Author combines Middle East experiences, science-fiction in novel

by: TIMES PHOTO: JONATHAN HOUSE - Aloha author Clayton Callahan talks about his military service and how it influenced the story of his science fiction ebook, 'Tales of Screaming Eagle, The Legend of Kilroy.'A preponderance of rocket ships, lasers and alien raider attacks clearly marks Clayton Callahan’s second novel, “Tales of the Screaming Eagle: The Legend of Kilroy,” as futuristic science-fiction.

Just because a story is set in a distant space colony 300 years from the present, however, doesn’t mean all that much in the universe has changed.

The military veteran characters hang out in a VFW/American Legion-like bar while struggling with alcoholism, post-traumatic stress disorder and civilian friends who don’t understand them.

An Aloha resident and Operation Iraqi Freedom U.S. Army veteran, Callahan combines his personal experiences with war and his lifelong love of science-fiction and film into a tale about human suffering, understanding, and lessons learned, forgotten and learned again through the course of time.

“I thought, what if this lost college kid bumbled into a veterans’ bar in a distant colony world?” Callahan said. “He has no idea what life is all about. He’s had all these horrible experiences. He bumbles into the bar with the intent to get drunk and forget about it all. Over time, he becomes part of the bar.”by: TIMES PHOTO: JONATHAN HOUSE - Aloha author Clayton Callahan checks out the Amazon listing of his ebook, 'Tales of Screaming Eagle, The Legend of Kilroy.'

Released in June as an e-book on, “Tales of the Screaming Eagle” frames a series of short stories and vignettes in the form of a novel. Jan, its main character, learns valuable life lessons by hanging out at the Screaming Eagle and listening to tales from Kilroy, a retired interstellar Navy veteran.

“The guy keeps coming back to the bar and learning more and more until he can put his experiences in context and come home,” said Callahan, an East Coast native who moved to Oregon in 2006. “A lot of us need that, to understand why we’ve suffered the way we do. Once we understand how other people navigate these problems, we’re better able to navigate them ourselves.”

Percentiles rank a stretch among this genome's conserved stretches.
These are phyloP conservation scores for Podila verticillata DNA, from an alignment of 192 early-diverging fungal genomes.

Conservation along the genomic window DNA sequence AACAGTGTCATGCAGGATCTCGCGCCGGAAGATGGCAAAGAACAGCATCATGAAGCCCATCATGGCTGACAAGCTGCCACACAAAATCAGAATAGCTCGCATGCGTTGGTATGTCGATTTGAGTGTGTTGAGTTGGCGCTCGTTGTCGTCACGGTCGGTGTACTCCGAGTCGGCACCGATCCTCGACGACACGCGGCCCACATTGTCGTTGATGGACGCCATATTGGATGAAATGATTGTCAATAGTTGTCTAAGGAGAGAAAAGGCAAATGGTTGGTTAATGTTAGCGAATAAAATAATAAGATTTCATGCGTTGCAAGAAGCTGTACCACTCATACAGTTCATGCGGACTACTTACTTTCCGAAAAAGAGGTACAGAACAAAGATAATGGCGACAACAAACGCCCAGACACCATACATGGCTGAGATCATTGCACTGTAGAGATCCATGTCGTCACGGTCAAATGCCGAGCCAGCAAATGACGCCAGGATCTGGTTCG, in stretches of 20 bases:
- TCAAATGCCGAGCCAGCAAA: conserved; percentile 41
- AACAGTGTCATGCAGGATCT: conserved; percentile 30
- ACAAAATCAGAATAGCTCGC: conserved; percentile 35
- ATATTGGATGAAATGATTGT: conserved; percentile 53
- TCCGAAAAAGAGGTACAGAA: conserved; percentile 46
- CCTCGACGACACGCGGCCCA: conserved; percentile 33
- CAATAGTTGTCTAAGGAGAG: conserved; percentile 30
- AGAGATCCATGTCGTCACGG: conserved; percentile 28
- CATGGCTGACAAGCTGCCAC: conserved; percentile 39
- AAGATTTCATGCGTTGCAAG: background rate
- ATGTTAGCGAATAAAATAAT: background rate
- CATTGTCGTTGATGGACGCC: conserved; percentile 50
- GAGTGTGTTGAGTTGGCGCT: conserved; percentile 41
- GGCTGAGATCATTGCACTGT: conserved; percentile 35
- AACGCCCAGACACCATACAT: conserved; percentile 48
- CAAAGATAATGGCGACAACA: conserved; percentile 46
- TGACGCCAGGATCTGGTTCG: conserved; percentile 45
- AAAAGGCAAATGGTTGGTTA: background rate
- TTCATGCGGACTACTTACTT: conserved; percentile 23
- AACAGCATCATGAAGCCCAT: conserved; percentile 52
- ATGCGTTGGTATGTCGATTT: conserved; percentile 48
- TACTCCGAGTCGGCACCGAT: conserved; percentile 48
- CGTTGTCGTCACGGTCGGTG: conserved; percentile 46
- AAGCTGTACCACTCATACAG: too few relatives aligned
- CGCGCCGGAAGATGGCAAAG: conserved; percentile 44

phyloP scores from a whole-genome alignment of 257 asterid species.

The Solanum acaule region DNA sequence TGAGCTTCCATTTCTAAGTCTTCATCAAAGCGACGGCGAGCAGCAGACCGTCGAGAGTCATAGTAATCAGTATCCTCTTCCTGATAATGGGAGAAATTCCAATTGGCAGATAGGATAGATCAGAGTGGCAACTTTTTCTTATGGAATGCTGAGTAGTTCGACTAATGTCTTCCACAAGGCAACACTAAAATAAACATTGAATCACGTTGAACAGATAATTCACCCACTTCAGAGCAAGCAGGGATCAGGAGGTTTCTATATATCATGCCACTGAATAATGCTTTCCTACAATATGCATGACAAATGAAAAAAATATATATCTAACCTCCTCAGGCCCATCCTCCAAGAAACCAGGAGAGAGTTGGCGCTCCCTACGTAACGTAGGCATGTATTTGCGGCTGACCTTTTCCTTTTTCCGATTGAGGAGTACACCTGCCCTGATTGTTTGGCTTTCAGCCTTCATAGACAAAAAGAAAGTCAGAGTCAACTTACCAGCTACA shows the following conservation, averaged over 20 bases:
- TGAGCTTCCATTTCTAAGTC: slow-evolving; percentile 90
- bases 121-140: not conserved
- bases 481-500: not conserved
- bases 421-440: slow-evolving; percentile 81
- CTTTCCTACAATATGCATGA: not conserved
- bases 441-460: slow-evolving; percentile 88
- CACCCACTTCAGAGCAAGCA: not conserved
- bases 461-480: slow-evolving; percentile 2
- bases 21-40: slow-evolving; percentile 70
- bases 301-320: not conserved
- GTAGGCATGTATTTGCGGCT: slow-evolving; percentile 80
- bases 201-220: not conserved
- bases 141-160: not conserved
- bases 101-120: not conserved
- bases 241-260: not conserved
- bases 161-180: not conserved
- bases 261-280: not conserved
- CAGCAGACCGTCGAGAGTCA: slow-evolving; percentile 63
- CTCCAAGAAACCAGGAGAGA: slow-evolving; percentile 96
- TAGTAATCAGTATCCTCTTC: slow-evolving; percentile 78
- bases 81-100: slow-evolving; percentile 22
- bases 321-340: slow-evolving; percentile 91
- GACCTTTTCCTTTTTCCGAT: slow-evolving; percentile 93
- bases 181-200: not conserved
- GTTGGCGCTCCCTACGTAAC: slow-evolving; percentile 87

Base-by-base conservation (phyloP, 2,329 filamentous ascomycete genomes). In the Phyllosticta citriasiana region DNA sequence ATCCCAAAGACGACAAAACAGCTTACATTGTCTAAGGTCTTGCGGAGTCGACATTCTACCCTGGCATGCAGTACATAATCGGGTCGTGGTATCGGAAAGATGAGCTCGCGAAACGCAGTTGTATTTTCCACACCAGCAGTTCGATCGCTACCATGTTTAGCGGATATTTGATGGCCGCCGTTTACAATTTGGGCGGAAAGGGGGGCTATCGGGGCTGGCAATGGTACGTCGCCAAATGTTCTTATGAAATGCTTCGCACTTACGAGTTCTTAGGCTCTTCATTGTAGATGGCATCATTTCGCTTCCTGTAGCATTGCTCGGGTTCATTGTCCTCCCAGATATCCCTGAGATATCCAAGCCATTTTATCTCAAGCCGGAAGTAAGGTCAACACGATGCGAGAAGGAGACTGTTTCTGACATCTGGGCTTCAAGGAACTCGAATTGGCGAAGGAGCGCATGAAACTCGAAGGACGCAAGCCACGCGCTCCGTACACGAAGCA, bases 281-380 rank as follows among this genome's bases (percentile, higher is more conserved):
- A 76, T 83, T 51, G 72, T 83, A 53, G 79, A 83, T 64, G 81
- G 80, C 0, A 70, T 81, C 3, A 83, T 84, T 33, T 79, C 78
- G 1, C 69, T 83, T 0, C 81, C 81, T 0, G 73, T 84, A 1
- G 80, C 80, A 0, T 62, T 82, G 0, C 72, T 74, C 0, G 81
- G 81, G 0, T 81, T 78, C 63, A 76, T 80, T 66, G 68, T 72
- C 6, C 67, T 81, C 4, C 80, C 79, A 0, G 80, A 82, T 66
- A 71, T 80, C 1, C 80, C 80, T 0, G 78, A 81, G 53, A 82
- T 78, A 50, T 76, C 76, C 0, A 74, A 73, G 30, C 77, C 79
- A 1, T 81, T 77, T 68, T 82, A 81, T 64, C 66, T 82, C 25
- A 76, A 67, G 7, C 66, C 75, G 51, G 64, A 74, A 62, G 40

Callahan, a corrections officer at the Coffee Creek Correctional Center in Wilsonville, certainly draws from his own problems and experiences.

Now retired from service, the 46-year-old cut his military teeth first in the U.S. Navy in 1987 before joining the National Guard. He could’ve concluded his service in the reserves after an even 10 years, but the Sept. 11, 2001, terrorist attacks changed his mind.

by: TIMES PHOTO: JONATHAN HOUSE - Aloha author Clayton Callahan shows the designation on his military jacket, where each line represents three years of service.“I could’ve gotten out, but I was extremely pissed off at Al-Qaeda,” he explained. “I wanted some payback. I got caught up in the mood of the time. It was our generation’s Pearl Harbor.”

Callahan served two tours in Iraq as an Army intelligence officer between 2005 and 2011. Those in his line of work had a $25,000 bounty on their heads.

“If (enemy insurgents) found and killed someone like me, they’d give them $25,000,” he said.

While Callahan managed to survive, his experiences during and after Iraq profoundly affected him and his family. It’s not just the shooting and explosions that make war hell, he said.

“While I was fighting in Iraq, my son was failing high school. My wife was moving to Oregon in an old minivan, and I wondered if it would make it. Meanwhile, your taxes are due,” he said. “Just because you’re at war, those things have never gone away.”

His experiences with PTSD haven’t been as bad as what some fellow soldiers experience, but coming home in 2005 and again in 2011 nearly cost him his marriage to Shelley, his wife of 23 years. And the sound of Fourth of July fireworks is no longer something he looks forward to.

“The military has lost more men and women to suicide than gunfire,” he said of what used to be called “shell shock.” “The military is just now starting to take it seriously.”

Returning to the U.S., Callahan channeled his experience writing military reports into fiction writing.

Experimenting on his daughter’s laptop, he gradually found his writer’s voice. His first book, “The Writer’s Guide to Adventurous Professions,” was published electronically through Granite Mountain Press in early June, just before Double Dragon released “Tales of the Screaming Eagle.” The nonfiction “Writer’s Guide” channels Callahan’s experiences as a military counterintelligence agent and correctional officer into a reference source for aspiring fiction writers.

“If you’re a writer of fiction and you’ve never been a police officer, soldier or sailor and want to write about such things, I recommend you buy my book to begin your research,” he said.

His Army intelligence background required a thumbs-up from the Central Intelligence Agency, which took the liberty of redacting certain references in the book to his previous life and that of his father, a former CIA agent.

“It’s all about my father’s career, not mine,” he said with a chuckle. by: TIMES PHOTO: JONATHAN HOUSE - Aloha resident Clayton Callahan is the author of the ebook, 'Tales of Screaming Eagle, The Legend of Kilroy.'

While his nighttime corrections job rarely provides enough sustained peace to convert his thoughts to words, Callahan still finds plenty of time to write.

“I work the night shift, so I stay up all night on my days off (to maintain a sleep cycle),” he said. “I stay up all night and write. It has become sort of a part-time job for me.”

With any luck, his two e-novels will sell well enough to justify being published in traditional print formats.

“I would love to hand a copy to Mom,” he said.

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